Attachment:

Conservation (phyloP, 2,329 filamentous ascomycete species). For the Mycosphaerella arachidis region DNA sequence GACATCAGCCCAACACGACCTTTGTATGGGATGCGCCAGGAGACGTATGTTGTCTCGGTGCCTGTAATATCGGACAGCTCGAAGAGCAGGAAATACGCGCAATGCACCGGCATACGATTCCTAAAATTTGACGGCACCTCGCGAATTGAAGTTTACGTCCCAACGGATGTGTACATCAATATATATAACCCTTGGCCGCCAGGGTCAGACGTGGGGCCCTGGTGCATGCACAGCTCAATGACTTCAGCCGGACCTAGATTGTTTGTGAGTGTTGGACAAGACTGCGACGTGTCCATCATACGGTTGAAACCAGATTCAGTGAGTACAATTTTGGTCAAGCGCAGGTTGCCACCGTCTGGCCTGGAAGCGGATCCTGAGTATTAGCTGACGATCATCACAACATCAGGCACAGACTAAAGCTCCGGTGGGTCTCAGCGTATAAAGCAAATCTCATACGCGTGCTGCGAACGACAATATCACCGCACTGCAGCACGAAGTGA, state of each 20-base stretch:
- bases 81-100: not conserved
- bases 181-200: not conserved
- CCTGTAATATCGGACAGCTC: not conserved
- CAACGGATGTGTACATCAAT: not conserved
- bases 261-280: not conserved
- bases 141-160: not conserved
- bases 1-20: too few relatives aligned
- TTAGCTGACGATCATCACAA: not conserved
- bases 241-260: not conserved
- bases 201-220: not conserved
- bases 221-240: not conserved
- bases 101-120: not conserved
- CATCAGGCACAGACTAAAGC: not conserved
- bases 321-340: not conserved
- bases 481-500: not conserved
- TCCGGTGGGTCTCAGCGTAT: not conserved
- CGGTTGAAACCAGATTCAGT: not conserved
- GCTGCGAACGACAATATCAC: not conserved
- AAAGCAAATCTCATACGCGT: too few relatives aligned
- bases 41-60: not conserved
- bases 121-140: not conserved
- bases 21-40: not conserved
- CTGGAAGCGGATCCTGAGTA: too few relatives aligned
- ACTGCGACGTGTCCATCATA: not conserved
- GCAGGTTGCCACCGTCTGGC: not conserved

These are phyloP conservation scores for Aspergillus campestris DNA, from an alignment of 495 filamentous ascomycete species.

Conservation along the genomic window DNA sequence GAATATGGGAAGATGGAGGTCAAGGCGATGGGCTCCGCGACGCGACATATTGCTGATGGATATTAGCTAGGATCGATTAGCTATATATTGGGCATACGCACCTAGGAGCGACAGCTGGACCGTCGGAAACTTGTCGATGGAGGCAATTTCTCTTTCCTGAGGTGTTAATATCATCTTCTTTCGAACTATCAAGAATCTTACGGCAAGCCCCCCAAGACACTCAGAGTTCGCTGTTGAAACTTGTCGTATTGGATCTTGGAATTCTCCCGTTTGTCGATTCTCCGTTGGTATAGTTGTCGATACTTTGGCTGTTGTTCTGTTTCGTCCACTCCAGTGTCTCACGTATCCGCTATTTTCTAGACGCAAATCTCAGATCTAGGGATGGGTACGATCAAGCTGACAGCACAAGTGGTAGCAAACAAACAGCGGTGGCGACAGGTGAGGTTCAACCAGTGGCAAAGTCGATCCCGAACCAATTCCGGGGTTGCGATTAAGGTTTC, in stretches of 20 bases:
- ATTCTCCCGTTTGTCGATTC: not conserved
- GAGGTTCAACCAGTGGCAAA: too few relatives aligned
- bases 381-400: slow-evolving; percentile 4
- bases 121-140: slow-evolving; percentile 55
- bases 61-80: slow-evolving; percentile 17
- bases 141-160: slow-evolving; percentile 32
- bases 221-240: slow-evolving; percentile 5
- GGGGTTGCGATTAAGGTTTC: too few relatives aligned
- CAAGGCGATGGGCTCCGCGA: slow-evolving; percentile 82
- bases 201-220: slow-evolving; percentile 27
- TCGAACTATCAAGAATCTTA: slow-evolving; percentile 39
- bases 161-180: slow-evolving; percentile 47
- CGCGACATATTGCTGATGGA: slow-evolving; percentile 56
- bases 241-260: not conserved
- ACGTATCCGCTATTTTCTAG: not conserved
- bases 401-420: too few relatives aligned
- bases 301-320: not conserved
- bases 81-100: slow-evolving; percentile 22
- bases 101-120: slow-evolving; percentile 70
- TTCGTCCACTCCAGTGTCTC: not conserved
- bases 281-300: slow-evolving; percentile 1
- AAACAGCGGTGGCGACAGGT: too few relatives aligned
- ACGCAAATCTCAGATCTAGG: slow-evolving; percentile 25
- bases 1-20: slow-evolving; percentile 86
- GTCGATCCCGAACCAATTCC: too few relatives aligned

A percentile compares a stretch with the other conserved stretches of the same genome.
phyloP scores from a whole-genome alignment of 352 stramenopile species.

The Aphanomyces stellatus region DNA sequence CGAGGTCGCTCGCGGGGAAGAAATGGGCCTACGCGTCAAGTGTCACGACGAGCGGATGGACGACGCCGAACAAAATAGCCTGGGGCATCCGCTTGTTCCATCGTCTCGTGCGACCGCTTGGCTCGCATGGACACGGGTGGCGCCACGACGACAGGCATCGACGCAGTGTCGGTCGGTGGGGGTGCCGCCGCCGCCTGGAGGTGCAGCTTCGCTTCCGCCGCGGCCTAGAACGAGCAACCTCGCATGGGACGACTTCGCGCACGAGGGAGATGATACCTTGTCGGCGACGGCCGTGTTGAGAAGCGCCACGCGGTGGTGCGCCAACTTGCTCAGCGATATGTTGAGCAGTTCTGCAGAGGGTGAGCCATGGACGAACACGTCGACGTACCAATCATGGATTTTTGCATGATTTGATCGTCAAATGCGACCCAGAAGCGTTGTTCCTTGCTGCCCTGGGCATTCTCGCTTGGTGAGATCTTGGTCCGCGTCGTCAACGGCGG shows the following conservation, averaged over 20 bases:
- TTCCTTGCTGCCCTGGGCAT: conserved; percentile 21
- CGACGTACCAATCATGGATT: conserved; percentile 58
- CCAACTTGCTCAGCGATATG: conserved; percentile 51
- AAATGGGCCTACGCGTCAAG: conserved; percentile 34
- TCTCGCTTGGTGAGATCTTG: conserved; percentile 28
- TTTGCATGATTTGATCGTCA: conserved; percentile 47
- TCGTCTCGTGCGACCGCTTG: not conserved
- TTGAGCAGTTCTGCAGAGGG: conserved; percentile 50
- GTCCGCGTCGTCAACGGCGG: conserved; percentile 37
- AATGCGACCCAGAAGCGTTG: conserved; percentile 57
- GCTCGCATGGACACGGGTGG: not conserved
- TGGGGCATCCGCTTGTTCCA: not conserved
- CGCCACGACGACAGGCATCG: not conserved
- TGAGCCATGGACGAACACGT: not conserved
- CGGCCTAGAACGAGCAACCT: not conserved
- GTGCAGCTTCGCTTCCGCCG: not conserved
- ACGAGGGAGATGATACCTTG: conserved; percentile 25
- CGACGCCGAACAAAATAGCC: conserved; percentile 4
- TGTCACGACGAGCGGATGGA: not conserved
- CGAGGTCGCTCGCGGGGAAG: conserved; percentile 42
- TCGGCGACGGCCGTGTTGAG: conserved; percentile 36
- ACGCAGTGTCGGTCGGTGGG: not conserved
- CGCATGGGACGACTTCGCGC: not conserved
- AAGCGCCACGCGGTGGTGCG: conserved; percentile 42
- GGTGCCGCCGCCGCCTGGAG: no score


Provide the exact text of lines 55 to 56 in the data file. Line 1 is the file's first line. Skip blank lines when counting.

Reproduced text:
phyloP scores from a whole-genome alignment of 352 stramenopile species.

The Aphanomyces stellatus region DNA sequence CGAGGTCGCTCGCGGGGAAGAAATGGGCCTACGCGTCAAGTGTCACGACGAGCGGATGGACGACGCCGAACAAAATAGCCTGGGGCATCCGCTTGTTCCATCGTCTCGTGCGACCGCTTGGCTCGCATGGACACGGGTGGCGCCACGACGACAGGCATCGACGCAGTGTCGGTCGGTGGGGGTGCCGCCGCCGCCTGGAGGTGCAGCTTCGCTTCCGCCGCGGCCTAGAACGAGCAACCTCGCATGGGACGACTTCGCGCACGAGGGAGATGATACCTTGTCGGCGACGGCCGTGTTGAGAAGCGCCACGCGGTGGTGCGCCAACTTGCTCAGCGATATGTTGAGCAGTTCTGCAGAGGGTGAGCCATGGACGAACACGTCGACGTACCAATCATGGATTTTTGCATGATTTGATCGTCAAATGCGACCCAGAAGCGTTGTTCCTTGCTGCCCTGGGCATTCTCGCTTGGTGAGATCTTGGTCCGCGTCGTCAACGGCGG shows the following conservation, averaged over 20 bases: